series = "4th International Conference on Signal Processing and Communication Systems, ICSPCS'2010 - Proceedings",
booktitle = "4th International Conference on Signal Processing and Communication Systems, ICSPCS'2010 - Proceedings",

}

TY - GEN

T1 - Vowel recognition from continuous articulatory movements for speaker-dependent applications

AU - Wang, Jun

AU - Green, Jordan R.

AU - Samal, Ashok K

AU - Carrell, Thomas D

PY - 2010/12/1

Y1 - 2010/12/1

N2 - A novel approach was developed to recognize vowels from continuous tongue and lip movements. Vowels were classified based on movement patterns (rather than on derived articulatory features, e.g., lip opening) using a machine learning approach. Recognition accuracy on a single-speaker dataset was 94.02% with a very short latency. Recognition accuracy was better for high vowels than for low vowels. This finding parallels previous empirical findings on tongue movements during vowels. The recognition algorithm was then used to drive an articulation-to-acoustics synthesizer. The synthesizer recognizes vowels from continuous input stream of tongue and lip movements and plays the corresponding sound samples in near real-time.

AB - A novel approach was developed to recognize vowels from continuous tongue and lip movements. Vowels were classified based on movement patterns (rather than on derived articulatory features, e.g., lip opening) using a machine learning approach. Recognition accuracy on a single-speaker dataset was 94.02% with a very short latency. Recognition accuracy was better for high vowels than for low vowels. This finding parallels previous empirical findings on tongue movements during vowels. The recognition algorithm was then used to drive an articulation-to-acoustics synthesizer. The synthesizer recognizes vowels from continuous input stream of tongue and lip movements and plays the corresponding sound samples in near real-time.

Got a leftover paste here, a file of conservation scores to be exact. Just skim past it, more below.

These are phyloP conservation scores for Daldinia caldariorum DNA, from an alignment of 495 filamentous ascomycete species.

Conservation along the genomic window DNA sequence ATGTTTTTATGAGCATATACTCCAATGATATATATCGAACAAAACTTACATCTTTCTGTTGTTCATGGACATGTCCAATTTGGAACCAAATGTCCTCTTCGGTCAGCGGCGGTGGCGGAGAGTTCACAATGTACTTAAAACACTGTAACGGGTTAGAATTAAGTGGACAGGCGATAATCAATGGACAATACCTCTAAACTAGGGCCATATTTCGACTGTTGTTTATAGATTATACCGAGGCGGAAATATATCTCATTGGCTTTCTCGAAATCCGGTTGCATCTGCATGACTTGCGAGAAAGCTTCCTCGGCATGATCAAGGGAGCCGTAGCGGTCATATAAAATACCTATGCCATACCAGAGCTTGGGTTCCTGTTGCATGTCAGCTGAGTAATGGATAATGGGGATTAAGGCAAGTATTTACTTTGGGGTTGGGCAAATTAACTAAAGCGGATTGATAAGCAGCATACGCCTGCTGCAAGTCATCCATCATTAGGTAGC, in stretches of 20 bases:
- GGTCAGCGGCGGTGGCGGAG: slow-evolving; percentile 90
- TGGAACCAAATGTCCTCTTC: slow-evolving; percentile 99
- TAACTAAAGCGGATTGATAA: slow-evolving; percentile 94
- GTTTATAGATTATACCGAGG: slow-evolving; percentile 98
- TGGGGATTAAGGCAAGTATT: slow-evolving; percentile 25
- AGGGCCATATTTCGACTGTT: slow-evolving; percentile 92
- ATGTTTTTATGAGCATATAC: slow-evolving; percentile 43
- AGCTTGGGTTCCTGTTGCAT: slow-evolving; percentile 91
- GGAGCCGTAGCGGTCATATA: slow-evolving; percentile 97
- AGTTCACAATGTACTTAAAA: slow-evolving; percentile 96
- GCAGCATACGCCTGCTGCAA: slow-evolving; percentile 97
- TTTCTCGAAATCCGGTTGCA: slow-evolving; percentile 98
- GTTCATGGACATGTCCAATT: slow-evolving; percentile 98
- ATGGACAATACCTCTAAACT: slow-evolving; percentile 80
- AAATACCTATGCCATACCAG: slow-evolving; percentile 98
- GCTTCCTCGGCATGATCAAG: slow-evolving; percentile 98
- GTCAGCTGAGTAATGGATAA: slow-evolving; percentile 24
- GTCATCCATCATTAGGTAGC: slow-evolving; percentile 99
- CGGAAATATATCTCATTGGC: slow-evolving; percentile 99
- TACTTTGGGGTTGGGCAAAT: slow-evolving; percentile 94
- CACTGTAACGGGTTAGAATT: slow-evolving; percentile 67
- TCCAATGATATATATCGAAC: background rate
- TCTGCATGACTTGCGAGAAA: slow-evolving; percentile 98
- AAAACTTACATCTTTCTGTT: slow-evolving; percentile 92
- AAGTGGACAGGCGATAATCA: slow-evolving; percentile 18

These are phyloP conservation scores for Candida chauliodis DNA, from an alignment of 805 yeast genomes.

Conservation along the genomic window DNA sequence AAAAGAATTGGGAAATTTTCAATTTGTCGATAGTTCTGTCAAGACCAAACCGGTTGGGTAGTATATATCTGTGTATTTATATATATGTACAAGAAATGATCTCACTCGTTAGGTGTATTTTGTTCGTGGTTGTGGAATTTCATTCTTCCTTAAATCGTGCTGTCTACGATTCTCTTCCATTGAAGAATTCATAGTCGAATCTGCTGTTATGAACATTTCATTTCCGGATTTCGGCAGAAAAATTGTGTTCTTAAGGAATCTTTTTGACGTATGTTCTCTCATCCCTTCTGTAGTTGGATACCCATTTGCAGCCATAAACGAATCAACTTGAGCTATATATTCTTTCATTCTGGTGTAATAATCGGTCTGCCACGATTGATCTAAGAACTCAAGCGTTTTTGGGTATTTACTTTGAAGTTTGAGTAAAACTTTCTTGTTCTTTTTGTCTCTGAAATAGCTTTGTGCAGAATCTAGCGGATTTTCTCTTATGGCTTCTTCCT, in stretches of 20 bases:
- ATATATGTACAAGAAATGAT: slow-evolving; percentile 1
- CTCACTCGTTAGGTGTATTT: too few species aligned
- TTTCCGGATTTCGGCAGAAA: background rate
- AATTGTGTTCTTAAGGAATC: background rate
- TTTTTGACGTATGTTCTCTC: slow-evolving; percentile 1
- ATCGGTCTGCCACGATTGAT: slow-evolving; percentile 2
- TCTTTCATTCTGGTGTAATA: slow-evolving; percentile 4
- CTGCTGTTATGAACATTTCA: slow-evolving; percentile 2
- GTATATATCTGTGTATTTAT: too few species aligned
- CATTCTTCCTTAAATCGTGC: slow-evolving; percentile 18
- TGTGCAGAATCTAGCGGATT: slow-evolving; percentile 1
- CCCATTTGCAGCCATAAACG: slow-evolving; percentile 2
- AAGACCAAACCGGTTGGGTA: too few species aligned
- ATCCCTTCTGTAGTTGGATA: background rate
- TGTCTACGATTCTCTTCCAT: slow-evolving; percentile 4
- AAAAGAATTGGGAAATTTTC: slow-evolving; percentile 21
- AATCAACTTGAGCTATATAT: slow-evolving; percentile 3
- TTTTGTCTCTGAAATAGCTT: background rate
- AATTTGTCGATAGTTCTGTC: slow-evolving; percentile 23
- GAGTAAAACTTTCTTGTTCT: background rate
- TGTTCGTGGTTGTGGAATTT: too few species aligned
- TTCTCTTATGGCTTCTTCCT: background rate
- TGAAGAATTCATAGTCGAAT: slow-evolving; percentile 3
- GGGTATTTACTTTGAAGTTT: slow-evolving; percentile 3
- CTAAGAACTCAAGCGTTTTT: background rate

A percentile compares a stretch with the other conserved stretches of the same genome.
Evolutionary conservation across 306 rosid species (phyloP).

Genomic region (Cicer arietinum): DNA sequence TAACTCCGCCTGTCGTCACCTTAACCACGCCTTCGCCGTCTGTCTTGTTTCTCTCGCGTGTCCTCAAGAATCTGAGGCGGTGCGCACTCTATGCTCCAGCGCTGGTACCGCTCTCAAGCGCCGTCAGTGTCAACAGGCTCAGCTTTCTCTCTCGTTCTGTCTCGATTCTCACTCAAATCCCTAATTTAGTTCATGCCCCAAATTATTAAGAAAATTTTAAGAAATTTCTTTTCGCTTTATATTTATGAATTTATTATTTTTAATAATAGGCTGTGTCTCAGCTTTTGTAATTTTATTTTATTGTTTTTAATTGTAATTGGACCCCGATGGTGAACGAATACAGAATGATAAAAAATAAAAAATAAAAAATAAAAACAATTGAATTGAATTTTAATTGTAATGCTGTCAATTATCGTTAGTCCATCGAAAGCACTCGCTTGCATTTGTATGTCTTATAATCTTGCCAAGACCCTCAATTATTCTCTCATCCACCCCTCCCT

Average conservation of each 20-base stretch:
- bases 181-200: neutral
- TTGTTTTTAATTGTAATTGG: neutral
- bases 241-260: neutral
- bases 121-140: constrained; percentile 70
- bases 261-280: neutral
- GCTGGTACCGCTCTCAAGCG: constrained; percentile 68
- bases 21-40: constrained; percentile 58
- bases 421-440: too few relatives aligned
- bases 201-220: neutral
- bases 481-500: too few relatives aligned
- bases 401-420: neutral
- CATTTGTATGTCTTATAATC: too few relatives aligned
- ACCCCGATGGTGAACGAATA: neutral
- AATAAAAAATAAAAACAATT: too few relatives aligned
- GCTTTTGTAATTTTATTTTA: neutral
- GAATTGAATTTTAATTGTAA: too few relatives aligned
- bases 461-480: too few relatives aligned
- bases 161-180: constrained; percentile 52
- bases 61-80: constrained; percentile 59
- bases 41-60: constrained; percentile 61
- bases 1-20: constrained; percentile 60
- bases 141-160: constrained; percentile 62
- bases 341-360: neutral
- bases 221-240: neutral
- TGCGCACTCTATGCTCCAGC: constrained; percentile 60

KW - Articulation

KW - Machine learning

KW - Recognition

KW - Support vector machine

UR - http://www.scopus.com/inward/record.url?scp=79952491602&partnerID=8YFLogxK

UR - http://www.scopus.com/inward/citedby.url?scp=79952491602&partnerID=8YFLogxK

U2 - 10.1109/ICSPCS.2010.5709716

DO - 10.1109/ICSPCS.2010.5709716

M3 - Conference contribution

SN - 9781424479078

T3 - 4th International Conference on Signal Processing and Communication Systems, ICSPCS'2010 - Proceedings

BT - 4th International Conference on Signal Processing and Communication Systems, ICSPCS'2010 - Proceedings

ER -